“Most citizens,” writes columnist Nat Hentoff, “are largely uneducated about their own constitutional rights and liberties.”
The following true incident is a case in point for Hentoff’s claim. A young attorney, preparing to address a small gathering about the need to protect freedom, especially in the schools, wrote the text of the First Amendment on a blackboard. After carefully reading the text, a woman in the audience approached the attorney, pointed to the First Amendment on the board and remarked, “My, the law is really changing. Is this new?” The woman was a retired schoolteacher.
For more than 200 years, Americans have enjoyed the freedoms of speech, assembly, and religion, among others, without ever really studying the source of those liberties, found in the Bill of Rights — the first 10 amendments to our U. S. Constitution.
A short summary of the first 10 amendments shows how vital these freedoms are.
The First Amendment protects the freedom to speak your mind and protest in peace without being bridled by the government. It also protects the freedom of the media, as well as the right to worship and pray without interference.
The Second Amendment guarantees “the right of the people to keep and bear arms.” This is one of the most controversial provisions of the Bill of Rights. Indeed, there are those who claim that gun ownership in America should be restricted solely to the police and other government officials.
America was born during a time of martial law. British troops stationed themselves in homes and entered property without regard to the rights of the owners. That is why the Third Amendment prohibits the military from entering any citizen’s home without “the consent of the owner.”
There’s a knock at the door. The police charge in and begin searching your home. They invade your privacy, rummaging through your belongings. You may think you’re powerless to stop them, but you’re not. The Fourth Amendment prohibits the government from searching your home without a warrant approved by a judge. But what about other kinds of invasions? Your telephone, mail, computer and medical records are now subject to governmental search.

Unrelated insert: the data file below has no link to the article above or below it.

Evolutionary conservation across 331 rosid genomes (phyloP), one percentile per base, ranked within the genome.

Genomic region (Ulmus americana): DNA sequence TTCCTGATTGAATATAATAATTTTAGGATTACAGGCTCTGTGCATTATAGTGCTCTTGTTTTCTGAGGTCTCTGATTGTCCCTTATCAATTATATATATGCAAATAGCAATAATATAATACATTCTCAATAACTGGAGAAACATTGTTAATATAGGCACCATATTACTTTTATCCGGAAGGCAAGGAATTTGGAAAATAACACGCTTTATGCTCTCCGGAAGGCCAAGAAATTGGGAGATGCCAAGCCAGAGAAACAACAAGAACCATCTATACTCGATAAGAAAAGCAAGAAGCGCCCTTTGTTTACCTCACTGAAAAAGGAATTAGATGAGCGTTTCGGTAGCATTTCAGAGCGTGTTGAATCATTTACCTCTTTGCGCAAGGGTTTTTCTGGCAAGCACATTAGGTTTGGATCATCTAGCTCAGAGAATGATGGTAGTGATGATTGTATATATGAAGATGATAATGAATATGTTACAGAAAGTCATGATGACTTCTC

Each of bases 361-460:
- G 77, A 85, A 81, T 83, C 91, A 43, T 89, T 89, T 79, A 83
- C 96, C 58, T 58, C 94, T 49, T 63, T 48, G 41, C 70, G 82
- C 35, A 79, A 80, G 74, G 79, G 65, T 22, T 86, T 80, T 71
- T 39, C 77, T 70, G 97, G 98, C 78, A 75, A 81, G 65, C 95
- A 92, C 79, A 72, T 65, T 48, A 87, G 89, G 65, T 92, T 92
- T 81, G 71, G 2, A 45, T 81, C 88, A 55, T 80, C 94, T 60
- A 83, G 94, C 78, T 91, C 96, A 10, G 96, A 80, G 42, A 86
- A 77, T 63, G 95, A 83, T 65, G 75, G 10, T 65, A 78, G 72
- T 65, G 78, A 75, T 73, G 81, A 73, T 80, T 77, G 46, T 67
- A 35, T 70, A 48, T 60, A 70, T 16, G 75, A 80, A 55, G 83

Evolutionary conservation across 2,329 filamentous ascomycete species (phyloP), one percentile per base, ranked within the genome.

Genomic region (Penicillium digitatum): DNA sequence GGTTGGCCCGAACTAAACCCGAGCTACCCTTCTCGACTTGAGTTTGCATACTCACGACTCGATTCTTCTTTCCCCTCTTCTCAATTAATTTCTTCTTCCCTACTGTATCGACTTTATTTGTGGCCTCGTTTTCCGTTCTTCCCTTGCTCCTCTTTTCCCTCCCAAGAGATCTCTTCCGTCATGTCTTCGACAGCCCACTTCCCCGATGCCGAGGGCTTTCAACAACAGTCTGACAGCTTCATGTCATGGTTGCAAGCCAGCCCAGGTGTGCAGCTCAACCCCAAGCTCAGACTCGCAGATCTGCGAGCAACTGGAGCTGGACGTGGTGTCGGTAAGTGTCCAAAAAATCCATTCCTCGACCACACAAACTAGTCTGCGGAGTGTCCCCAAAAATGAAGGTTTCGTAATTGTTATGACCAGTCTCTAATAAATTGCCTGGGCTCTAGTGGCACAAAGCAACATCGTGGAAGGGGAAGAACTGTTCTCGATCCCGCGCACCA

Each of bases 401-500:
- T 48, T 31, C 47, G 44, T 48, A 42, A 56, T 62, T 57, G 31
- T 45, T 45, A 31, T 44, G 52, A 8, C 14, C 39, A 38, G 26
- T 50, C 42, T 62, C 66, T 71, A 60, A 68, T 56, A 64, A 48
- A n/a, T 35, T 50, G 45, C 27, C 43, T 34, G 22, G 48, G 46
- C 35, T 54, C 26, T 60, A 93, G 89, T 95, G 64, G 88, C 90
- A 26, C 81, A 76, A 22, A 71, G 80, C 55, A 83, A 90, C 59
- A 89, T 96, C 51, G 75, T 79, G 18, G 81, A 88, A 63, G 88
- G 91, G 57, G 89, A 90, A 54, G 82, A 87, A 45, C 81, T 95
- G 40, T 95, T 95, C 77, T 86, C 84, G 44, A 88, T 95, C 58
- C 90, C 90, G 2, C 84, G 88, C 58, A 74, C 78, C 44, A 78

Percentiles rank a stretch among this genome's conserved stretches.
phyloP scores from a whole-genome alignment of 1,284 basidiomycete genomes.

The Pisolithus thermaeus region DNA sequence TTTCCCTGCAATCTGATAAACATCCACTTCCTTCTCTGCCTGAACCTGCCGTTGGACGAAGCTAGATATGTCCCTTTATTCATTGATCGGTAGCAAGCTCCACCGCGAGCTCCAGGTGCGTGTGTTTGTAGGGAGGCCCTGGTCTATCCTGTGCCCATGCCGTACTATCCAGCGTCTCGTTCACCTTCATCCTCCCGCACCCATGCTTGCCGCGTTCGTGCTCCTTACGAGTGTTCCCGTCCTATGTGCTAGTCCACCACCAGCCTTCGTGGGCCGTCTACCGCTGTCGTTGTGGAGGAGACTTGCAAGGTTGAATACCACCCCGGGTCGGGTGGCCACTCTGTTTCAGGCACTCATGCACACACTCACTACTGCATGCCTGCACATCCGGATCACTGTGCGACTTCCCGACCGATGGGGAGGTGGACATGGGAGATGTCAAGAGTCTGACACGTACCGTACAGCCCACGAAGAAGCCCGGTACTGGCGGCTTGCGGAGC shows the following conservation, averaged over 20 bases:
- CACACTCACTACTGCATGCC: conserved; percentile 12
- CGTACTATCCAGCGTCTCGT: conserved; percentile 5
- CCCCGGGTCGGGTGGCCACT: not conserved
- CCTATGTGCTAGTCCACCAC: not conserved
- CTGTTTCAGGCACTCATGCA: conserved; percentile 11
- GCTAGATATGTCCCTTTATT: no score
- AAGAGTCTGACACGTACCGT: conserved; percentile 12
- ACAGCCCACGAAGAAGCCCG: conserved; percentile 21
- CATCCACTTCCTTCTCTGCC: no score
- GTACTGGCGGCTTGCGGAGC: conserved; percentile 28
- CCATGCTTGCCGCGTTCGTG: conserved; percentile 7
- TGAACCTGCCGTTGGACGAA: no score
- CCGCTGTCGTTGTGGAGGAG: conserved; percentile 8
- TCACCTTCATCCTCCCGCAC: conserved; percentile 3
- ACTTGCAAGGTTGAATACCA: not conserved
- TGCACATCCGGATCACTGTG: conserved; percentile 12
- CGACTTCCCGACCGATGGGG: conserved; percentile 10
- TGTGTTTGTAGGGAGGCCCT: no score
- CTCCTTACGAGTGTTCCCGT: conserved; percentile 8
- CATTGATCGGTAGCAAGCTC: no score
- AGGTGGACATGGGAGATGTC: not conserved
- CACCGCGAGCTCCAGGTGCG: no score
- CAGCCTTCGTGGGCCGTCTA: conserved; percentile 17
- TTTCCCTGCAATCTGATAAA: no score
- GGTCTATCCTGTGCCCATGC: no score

You cannot be tried again after having been found innocent. The government cannot try you repeatedly for the same crime, hoping to get the result they want. It’s one of the legal protections of the Fifth Amendment.
The Sixth Amendment spells out the right to a “speedy and public trial.” An accused person can confront the witnesses against him and demand to know the nature of the charge. The government cannot legally keep someone in jail for unspecified offenses.
Property ownership is a fundamental right of free people. In a legal dispute over property, the Seventh Amendment guarantees citizens the right to a jury trial.
Like any other American citizen, those accused of being criminals have rights under the Constitution as well. In some countries, the government abuses what they see as disloyal or troublesome citizens by keeping them in jail indefinitely on trumped-up charges. If they cannot pay their bail, then they’re not released. The Eighth Amendment is, thus, similar to the Sixth — it protects the rights of the accused. These are often the people most susceptible to abuse and who have the least resources to defend themselves. This amendment also forbids the use of cruel and unusual punishment.
The framers of our Constitution were so concerned about civil liberties that they wished to do everything conceivable to protect our future freedom. Some of the framers opposed a bill of rights because it might appear that these were the only rights the people possessed. The Ninth Amendment remedied that by providing that other rights not listed were nonetheless retained by the people. Our rights are inherently ours, and our government was created to protect them. The government does not, nor did it ever, have the power to grant us our rights.
Ours is a federal system of government. This means that power is divided among local, state and national entities. The Tenth Amendment reminds the national government that the people and the states retain every authority that is not otherwise mentioned in the Constitution. Congress and the President have increasingly assumed more power than the Constitution grants them.
Having stood the test of time, there is little doubt that the Bill of Rights is the greatest statement for freedom ever drafted and put into effect. In the end, however, it is the vigilance of “we the people” that will keep the freedoms we hold so dear alive. Therefore, know your rights, exercise them freely or you’re going to lose them.
John W. Whitehead is founder and president of The Rutherford Institute.